On July 14. 2016, the Second Circuit ruled that the government cannot lawfully use a search warrant to compel access to consumer data stored by Microsoft Corporation (Microsoft) overseas.1 In its decision, the court overturned a district court order2 denying Microsoft’s motion to quash the warrant and holding Microsoft in contempt for its failure to comply with the warrant.
The dispute arose in connection with the U.S. Department of Justice (DOJ)’s efforts to execute a warrant under the Stored Communications Act (SCA) to seize emails that Microsoft stores in Dublin, Ireland.3 U.S. investigators were seeking the information from Microsoft as part of a narcotics investigation. In seeking to quash the warrant, Microsoft argued that Congress did not intend the SCA’s provisions to apply internationally. Microsoft pointed to the use of the term “warrant” in the SCA and argued that warrants traditionally have territorial limitations. Further, according to Microsoft, Congress did not intend to expand the reach of warrants under SCA and doing so would potentially expose U.S. citizens to similar overreach by foreign governments. Several large companies have filed amicus briefs in support of Microsoft’s position. In essence, Microsoft and supporting amici asked the Second Circuit to prevent the DOJ from forcing them to become agents of the government (by collecting information sought by the DOJ) and to curtail the DOJ’s use of shortcuts around treaties and other processes for handling international information requests through the domestic court system. In response, the DOJ maintained that the key question was not whether the data was stored abroad or domestically, but rather whether Microsoft, as a company subject to the DOJ’s jurisdiction, maintained control over the information sought by the warrant.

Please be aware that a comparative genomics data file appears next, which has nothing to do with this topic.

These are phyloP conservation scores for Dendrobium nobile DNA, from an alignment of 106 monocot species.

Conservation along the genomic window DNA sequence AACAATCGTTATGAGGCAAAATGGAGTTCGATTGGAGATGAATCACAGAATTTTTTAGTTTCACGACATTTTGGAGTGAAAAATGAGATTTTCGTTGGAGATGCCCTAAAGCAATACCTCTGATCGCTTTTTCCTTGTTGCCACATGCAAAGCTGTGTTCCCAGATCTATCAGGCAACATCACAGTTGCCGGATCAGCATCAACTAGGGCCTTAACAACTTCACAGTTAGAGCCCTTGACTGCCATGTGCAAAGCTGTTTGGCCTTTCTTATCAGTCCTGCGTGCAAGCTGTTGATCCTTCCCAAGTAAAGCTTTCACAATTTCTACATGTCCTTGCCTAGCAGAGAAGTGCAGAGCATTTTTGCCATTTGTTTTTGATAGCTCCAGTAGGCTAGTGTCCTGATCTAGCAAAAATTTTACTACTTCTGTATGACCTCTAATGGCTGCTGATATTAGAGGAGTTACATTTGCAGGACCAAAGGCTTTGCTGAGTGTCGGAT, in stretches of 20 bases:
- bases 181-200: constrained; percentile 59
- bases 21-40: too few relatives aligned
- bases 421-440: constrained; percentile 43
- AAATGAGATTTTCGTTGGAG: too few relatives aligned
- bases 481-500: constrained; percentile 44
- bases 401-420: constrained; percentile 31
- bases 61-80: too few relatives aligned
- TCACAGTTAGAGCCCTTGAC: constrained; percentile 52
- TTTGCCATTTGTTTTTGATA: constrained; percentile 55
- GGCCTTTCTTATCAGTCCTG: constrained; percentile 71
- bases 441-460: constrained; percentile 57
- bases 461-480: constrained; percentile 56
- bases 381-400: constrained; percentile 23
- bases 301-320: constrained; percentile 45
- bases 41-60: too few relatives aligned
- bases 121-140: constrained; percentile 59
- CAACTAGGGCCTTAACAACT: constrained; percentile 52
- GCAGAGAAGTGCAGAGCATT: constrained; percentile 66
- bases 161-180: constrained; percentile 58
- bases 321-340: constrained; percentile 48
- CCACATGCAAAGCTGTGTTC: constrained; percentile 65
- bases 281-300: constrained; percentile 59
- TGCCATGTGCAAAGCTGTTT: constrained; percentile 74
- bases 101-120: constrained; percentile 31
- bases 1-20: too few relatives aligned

The Second Circuit agreed with Microsoft’s position, and held that SCA does not “authorize courts to issue and enforce against U.S.-based service providers warrants for the seizure of customer e-mail content that is stored exclusively on foreign servers.” The court’s opinion emphasized that the presumption that U.S. laws do not apply exterritorialy was not overcome. Further, according to the court, SCA was passed primarily as a privacy protection law and its language embodies “an expectation of privacy in [electronic] communications. . . and [imposes] procedural restrictions on the government’s (and other third party) access to priority stored communications.” Allowing the government to access data stored abroad would be inconsistent with the goals of the law. The court’s decision prevents the DOJ from accessing internationally stored electronic information by an SCA warrant, and requires that the government seek this information through treaties and other processes established with foreign governments to handle such requests.